Multicolored hydrangeas in garden
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Ensure Stunning Hydrangea Blooms This Spring With An Important Step
Hydrangeas can be a gorgeous, low-maintenance shrub for your yard. Properly pruning and fertilizing them in the spring can help ensure their blooms impress all season long.
They grow best in part-shade and loamy, acidic soils. Measure the pH of the soil, ensuring that it’s between 5 and 6, and add lime to raise it or sulfur to lower it as needed.
Smooth hydrangeas are hardy in zones 4 through 9, panicle hydrangeas in zones 4 through 8a, and most cultivars of bigleaf hydrangeas are only hardy down to zone 6.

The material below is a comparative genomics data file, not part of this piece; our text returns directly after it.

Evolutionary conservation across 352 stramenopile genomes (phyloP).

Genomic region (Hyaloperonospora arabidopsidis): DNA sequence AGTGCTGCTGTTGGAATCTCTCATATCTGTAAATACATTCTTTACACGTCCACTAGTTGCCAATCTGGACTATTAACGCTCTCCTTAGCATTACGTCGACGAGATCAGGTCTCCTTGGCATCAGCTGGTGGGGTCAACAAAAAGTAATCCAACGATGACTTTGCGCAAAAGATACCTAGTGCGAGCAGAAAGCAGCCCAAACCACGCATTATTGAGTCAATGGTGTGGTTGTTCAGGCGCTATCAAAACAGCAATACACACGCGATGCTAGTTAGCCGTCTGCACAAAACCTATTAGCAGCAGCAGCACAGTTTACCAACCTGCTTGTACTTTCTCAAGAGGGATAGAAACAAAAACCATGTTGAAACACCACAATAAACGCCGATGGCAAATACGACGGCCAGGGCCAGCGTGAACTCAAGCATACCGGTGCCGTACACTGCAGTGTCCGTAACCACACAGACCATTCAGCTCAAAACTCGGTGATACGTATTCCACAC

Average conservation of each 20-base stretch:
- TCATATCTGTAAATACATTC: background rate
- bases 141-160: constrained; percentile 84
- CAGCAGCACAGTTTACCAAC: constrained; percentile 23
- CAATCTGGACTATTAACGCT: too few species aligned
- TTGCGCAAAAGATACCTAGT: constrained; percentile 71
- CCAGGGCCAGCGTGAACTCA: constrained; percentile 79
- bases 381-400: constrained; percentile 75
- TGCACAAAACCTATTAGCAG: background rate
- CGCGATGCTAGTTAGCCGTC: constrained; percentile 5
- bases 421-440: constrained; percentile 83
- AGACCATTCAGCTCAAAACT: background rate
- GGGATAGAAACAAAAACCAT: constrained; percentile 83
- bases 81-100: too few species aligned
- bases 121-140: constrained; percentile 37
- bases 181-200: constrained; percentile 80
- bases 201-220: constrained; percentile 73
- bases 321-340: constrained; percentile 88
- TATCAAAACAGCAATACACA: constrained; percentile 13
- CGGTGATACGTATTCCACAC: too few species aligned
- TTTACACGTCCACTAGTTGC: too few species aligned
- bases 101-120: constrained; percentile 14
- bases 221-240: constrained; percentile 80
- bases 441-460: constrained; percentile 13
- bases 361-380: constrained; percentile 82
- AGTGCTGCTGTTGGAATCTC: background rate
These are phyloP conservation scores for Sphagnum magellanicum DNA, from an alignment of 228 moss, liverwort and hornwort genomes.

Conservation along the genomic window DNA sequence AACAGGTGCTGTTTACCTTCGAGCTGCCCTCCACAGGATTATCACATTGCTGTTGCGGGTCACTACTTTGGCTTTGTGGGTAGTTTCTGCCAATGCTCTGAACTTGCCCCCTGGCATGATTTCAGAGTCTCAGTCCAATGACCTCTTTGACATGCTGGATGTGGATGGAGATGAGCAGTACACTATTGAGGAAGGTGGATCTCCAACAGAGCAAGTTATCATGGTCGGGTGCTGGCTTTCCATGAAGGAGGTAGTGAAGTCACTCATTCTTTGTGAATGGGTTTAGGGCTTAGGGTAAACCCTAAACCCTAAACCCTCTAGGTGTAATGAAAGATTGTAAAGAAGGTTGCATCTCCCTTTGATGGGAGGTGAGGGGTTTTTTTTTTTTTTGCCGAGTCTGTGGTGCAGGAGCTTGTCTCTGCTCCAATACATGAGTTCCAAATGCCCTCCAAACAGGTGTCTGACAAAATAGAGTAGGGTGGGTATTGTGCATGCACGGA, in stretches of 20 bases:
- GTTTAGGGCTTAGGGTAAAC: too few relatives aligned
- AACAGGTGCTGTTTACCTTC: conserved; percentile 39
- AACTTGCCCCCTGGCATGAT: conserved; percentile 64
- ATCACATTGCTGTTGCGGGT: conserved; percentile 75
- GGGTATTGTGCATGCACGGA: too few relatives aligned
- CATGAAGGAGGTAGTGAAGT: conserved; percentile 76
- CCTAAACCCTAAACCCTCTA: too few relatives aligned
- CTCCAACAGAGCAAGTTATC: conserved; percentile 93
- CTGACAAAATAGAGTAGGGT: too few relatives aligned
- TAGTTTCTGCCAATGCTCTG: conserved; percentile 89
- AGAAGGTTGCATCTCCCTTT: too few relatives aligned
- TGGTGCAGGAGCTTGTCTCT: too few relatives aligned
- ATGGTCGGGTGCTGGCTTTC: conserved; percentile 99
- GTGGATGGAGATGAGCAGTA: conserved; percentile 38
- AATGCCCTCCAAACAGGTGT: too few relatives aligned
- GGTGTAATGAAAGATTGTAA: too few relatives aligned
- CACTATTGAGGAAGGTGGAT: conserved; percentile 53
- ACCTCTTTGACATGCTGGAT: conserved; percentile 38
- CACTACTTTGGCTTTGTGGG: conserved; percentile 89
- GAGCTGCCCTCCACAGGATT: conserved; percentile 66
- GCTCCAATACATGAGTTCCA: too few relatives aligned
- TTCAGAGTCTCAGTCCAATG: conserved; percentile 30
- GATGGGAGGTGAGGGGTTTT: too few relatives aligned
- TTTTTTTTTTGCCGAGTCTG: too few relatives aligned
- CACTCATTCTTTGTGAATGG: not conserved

Use a balanced slow-release fertilizer in early spring or late winter. Avoid using too much nitrogen or overfertilizing them, as that can encourage excessive leaf growth or scorch.
All species should be pruned in the spring since autumn pruning can risk winter injury. Panicle and smooth hydrangeas bloom on new growth and should be pruned around this time.
Bigleaf hydrangeas bloom on old wood, so use caution when trimming back last year’s growth. Remove dead and damaged branches after dormancy when you can see where the buds are.